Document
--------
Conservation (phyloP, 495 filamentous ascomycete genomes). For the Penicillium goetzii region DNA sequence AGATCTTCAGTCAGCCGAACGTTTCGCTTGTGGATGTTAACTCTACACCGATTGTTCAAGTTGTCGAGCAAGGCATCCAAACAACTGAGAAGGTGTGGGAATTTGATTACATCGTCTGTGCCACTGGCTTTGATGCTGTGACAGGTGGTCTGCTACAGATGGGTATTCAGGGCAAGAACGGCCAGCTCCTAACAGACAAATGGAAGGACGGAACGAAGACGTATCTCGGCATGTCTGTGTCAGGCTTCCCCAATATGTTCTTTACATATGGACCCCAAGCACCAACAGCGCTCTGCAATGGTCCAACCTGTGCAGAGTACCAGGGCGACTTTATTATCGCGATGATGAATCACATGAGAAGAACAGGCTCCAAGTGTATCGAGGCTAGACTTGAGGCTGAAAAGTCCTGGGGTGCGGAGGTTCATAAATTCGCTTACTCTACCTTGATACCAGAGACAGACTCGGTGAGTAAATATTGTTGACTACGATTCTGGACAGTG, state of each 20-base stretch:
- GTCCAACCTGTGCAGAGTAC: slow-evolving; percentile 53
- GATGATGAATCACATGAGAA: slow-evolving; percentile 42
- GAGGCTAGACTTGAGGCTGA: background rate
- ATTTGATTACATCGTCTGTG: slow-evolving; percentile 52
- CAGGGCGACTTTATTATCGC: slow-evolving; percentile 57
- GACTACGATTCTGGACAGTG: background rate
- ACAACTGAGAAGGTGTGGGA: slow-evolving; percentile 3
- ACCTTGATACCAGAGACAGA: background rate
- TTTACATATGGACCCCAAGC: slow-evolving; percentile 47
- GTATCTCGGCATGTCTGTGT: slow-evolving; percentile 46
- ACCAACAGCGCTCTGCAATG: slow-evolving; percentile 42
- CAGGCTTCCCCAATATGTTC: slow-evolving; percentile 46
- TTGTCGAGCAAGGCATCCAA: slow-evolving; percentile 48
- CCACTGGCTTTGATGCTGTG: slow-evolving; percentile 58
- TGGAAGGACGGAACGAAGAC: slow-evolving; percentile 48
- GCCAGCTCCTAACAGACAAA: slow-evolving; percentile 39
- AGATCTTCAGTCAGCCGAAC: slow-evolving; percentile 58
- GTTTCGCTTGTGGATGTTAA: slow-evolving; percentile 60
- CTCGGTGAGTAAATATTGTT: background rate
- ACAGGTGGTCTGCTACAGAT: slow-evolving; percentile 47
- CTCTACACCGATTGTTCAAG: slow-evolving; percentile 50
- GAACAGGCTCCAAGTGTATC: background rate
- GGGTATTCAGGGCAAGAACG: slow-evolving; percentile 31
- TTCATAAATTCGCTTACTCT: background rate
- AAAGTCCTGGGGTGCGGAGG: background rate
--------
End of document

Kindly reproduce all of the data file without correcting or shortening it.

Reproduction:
Conservation (phyloP, 495 filamentous ascomycete genomes). For the Penicillium goetzii region DNA sequence AGATCTTCAGTCAGCCGAACGTTTCGCTTGTGGATGTTAACTCTACACCGATTGTTCAAGTTGTCGAGCAAGGCATCCAAACAACTGAGAAGGTGTGGGAATTTGATTACATCGTCTGTGCCACTGGCTTTGATGCTGTGACAGGTGGTCTGCTACAGATGGGTATTCAGGGCAAGAACGGCCAGCTCCTAACAGACAAATGGAAGGACGGAACGAAGACGTATCTCGGCATGTCTGTGTCAGGCTTCCCCAATATGTTCTTTACATATGGACCCCAAGCACCAACAGCGCTCTGCAATGGTCCAACCTGTGCAGAGTACCAGGGCGACTTTATTATCGCGATGATGAATCACATGAGAAGAACAGGCTCCAAGTGTATCGAGGCTAGACTTGAGGCTGAAAAGTCCTGGGGTGCGGAGGTTCATAAATTCGCTTACTCTACCTTGATACCAGAGACAGACTCGGTGAGTAAATATTGTTGACTACGATTCTGGACAGTG, state of each 20-base stretch:
- GTCCAACCTGTGCAGAGTAC: slow-evolving; percentile 53
- GATGATGAATCACATGAGAA: slow-evolving; percentile 42
- GAGGCTAGACTTGAGGCTGA: background rate
- ATTTGATTACATCGTCTGTG: slow-evolving; percentile 52
- CAGGGCGACTTTATTATCGC: slow-evolving; percentile 57
- GACTACGATTCTGGACAGTG: background rate
- ACAACTGAGAAGGTGTGGGA: slow-evolving; percentile 3
- ACCTTGATACCAGAGACAGA: background rate
- TTTACATATGGACCCCAAGC: slow-evolving; percentile 47
- GTATCTCGGCATGTCTGTGT: slow-evolving; percentile 46
- ACCAACAGCGCTCTGCAATG: slow-evolving; percentile 42
- CAGGCTTCCCCAATATGTTC: slow-evolving; percentile 46
- TTGTCGAGCAAGGCATCCAA: slow-evolving; percentile 48
- CCACTGGCTTTGATGCTGTG: slow-evolving; percentile 58
- TGGAAGGACGGAACGAAGAC: slow-evolving; percentile 48
- GCCAGCTCCTAACAGACAAA: slow-evolving; percentile 39
- AGATCTTCAGTCAGCCGAAC: slow-evolving; percentile 58
- GTTTCGCTTGTGGATGTTAA: slow-evolving; percentile 60
- CTCGGTGAGTAAATATTGTT: background rate
- ACAGGTGGTCTGCTACAGAT: slow-evolving; percentile 47
- CTCTACACCGATTGTTCAAG: slow-evolving; percentile 50
- GAACAGGCTCCAAGTGTATC: background rate
- GGGTATTCAGGGCAAGAACG: slow-evolving; percentile 31
- TTCATAAATTCGCTTACTCT: background rate
- AAAGTCCTGGGGTGCGGAGG: background rate